This lung cancer cannot stop a Gramma from doing what she loves. And what does a Gramma love to do? Play with her grandchildren of course! And we don’t just play GO FISH and OLD MAIDS – although I do like those games. All my life I’ve played and learned with children, as a child, a parent, a teacher, and grandmother. I can’t imagine not finding a way to continue.
For the past few summers I’ve invited my four grandchildren to spend the day playing at our camp multiple days per week. It began, I think, as a way to help with childcare, a way to spend time with them since I’m much more available in the summer, and a way to be sure to share with them the most special place in the world, the Salt Pond, Sedgwick, Maine. It’s also the perfect way to assure that I will be able to play in the summer! It has become one of my very top reasons to not only want to carry on, but to keep myself in as healthy condition as I can. You see, keeping up with two nine year olds and two eleven year olds as they explore, create, play in the fields, woods, and ocean, is not for most grandmothers, very few I imagine. Even our camp counselors (their mothers who take turns playing with us) have a tough time keeping up with Gramma and the campers.
I began on my first targeted therapy Xalkori in March 2016. I’d been really ill, had radiation, coughed until I’d collapsed my lung and broken two ribs, and lost 30 pounds. The drug started helping right away, but I’d been quite weakened by everything. And, now the children were starting to wonder about Camp Gramma. “Will we have camp this summer Gramma?” Of course I wanted to, but I don’t think any of us, except the campers, really thought I’d be up for Camp Gramma by mid June. But Grammas are tough old birds.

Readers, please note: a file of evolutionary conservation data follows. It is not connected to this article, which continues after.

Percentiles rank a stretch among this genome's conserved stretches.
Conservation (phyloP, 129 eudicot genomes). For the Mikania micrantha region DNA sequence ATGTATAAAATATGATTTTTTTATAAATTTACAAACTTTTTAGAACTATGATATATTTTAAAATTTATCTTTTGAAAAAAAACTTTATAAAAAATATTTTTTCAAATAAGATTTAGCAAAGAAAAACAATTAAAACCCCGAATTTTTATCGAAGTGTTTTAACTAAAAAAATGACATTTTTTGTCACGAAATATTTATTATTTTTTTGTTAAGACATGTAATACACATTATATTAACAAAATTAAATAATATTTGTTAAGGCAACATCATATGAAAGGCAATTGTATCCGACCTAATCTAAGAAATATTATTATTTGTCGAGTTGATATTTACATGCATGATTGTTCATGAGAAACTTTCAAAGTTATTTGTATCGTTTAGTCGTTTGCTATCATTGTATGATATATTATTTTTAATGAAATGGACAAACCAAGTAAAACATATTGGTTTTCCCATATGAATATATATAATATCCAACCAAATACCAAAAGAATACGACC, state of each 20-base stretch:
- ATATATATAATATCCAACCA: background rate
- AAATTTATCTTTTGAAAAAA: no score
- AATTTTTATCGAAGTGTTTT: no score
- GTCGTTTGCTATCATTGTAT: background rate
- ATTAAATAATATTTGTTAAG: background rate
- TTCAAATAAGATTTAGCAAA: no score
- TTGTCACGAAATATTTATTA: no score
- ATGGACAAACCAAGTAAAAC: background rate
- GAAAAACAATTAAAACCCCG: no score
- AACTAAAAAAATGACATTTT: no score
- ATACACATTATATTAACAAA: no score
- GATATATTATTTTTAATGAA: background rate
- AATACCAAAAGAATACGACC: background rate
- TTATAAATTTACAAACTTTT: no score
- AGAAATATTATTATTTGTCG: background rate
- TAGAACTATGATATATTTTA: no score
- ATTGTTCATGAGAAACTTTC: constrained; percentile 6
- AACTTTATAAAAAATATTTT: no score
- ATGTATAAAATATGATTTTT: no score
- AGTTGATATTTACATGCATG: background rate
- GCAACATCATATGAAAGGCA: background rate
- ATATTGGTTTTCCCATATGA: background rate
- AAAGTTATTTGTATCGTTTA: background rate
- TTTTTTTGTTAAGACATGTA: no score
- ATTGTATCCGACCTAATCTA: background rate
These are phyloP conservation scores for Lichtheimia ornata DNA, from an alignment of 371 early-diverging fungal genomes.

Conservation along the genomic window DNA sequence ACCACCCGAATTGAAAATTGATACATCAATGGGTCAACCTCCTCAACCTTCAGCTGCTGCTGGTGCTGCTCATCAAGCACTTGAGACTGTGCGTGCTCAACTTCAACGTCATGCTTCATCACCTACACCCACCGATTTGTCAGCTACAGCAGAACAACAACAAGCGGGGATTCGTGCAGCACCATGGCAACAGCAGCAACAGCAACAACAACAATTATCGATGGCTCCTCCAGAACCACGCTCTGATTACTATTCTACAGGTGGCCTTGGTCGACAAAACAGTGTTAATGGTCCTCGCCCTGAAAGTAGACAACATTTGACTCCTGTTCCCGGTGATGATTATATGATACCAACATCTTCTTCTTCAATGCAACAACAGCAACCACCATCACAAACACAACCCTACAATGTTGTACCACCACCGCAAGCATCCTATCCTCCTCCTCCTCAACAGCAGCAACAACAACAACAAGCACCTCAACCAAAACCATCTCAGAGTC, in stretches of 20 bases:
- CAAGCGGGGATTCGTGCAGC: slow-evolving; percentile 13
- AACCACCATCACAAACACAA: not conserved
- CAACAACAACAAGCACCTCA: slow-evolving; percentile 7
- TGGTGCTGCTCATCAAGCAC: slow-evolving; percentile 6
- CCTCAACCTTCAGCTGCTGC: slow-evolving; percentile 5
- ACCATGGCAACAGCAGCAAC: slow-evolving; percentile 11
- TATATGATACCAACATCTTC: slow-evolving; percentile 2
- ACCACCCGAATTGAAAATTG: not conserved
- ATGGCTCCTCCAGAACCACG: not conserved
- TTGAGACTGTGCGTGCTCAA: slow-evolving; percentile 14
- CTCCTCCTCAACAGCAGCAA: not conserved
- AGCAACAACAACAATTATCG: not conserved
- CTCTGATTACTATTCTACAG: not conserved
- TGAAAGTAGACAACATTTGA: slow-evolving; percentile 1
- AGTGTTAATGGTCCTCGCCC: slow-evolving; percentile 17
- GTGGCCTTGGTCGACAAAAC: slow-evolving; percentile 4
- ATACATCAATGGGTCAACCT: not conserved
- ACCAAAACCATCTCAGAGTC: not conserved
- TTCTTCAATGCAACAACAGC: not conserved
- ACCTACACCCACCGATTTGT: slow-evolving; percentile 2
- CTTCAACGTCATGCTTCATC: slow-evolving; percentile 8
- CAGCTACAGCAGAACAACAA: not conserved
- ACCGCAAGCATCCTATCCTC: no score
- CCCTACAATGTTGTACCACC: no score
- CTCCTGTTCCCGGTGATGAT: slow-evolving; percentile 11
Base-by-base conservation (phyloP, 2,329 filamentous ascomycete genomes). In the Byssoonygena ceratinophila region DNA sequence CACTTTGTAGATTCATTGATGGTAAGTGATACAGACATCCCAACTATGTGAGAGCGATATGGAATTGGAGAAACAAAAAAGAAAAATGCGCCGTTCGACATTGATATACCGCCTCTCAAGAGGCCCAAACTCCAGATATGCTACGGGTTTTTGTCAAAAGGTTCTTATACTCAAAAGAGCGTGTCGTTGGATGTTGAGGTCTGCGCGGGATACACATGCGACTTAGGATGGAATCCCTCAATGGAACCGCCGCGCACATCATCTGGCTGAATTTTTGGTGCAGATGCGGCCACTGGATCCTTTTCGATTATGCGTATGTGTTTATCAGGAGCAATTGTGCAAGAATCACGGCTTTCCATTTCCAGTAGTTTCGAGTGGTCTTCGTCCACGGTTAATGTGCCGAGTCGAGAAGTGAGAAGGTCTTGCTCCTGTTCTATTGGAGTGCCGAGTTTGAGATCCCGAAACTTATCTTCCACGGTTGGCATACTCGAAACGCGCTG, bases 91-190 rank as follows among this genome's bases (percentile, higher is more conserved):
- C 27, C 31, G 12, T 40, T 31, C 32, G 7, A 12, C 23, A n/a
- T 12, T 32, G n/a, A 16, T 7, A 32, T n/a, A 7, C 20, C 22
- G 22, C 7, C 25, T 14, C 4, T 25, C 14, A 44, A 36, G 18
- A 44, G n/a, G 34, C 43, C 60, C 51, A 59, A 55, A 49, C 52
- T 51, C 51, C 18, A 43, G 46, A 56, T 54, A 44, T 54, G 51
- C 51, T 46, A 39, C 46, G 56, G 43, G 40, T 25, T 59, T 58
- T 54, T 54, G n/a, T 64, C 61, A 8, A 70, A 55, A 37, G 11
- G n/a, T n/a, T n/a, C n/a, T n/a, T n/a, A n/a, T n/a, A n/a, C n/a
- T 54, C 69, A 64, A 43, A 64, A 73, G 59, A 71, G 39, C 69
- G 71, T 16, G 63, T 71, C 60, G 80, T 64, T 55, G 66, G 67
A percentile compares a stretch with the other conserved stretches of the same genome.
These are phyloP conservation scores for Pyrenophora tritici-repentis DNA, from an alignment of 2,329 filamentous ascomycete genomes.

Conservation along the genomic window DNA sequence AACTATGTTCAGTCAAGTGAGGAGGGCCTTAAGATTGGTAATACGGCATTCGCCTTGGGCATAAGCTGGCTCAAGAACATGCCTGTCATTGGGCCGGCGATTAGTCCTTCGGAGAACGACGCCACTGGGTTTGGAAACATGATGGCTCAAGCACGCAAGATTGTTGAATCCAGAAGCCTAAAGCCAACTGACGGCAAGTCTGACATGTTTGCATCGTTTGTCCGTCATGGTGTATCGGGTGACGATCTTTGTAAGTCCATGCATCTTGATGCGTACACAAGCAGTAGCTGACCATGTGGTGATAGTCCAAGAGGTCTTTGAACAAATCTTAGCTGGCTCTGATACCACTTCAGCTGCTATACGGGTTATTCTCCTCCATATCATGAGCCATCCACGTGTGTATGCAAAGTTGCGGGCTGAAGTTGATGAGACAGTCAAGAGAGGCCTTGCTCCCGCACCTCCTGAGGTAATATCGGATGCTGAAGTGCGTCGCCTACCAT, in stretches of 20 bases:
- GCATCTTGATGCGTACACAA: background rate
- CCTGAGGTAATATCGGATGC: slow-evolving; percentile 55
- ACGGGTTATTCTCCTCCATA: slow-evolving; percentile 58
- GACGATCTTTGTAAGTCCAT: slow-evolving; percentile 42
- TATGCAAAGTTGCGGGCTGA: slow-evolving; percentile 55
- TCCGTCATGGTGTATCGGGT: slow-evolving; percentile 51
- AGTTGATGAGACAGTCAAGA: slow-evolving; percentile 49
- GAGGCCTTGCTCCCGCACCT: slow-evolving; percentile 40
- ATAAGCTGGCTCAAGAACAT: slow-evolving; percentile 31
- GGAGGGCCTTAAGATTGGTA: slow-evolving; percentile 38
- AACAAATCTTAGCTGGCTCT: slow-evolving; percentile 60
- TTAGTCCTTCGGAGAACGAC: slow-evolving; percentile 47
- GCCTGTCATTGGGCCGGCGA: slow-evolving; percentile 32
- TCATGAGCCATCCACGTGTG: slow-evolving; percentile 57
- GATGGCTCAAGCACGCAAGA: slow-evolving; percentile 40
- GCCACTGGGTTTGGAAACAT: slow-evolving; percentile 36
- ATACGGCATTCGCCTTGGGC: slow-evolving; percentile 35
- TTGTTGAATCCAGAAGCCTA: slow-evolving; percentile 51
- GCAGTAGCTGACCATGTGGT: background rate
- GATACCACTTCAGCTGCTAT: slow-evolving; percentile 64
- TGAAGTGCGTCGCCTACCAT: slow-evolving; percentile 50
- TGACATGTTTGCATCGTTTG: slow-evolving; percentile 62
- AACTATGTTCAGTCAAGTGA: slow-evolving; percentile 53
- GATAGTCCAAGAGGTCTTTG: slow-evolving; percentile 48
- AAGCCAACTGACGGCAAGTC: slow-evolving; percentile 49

Again, my family rallied around me. If I wanted to do camp, others would help make it happen. That year, last year, we decided on three days per week. Every day Gramma would be joined by a fellow “counselor”. My daughter Mandy did one day, daughter-in-law Jenny did one, and granddaughter Jasmine one. Back-up plans were in place and fingers were crossed as we approached June. Everything went as planned, perhaps better and Camp Gramma was in business. Lung cancer never took a minute away from the campers. They hiked, swam, built forts and fairy houses, played with the goats and in the field, and so much more! The summer of a lifetime for all.
This year we did something similar. Our final day for the summer was just a few days ago. It was a perfect summer. Yes, we missed some Thursdays because Gramma was in Boston for scans and appointments. But we didn’t let cancer stop us from having a great time. We swam, kayaked, hiked, played with goats, gardened, played in the field and forest, picked cukes and made pickles, played board games, learned about macro-photography, made goop with friends, cuddled with cats and danced with dachshunds, and when all was said and done, we ate ice cream. A perfect summer!
Gramma and her campers are oh so much stronger than lung cancer.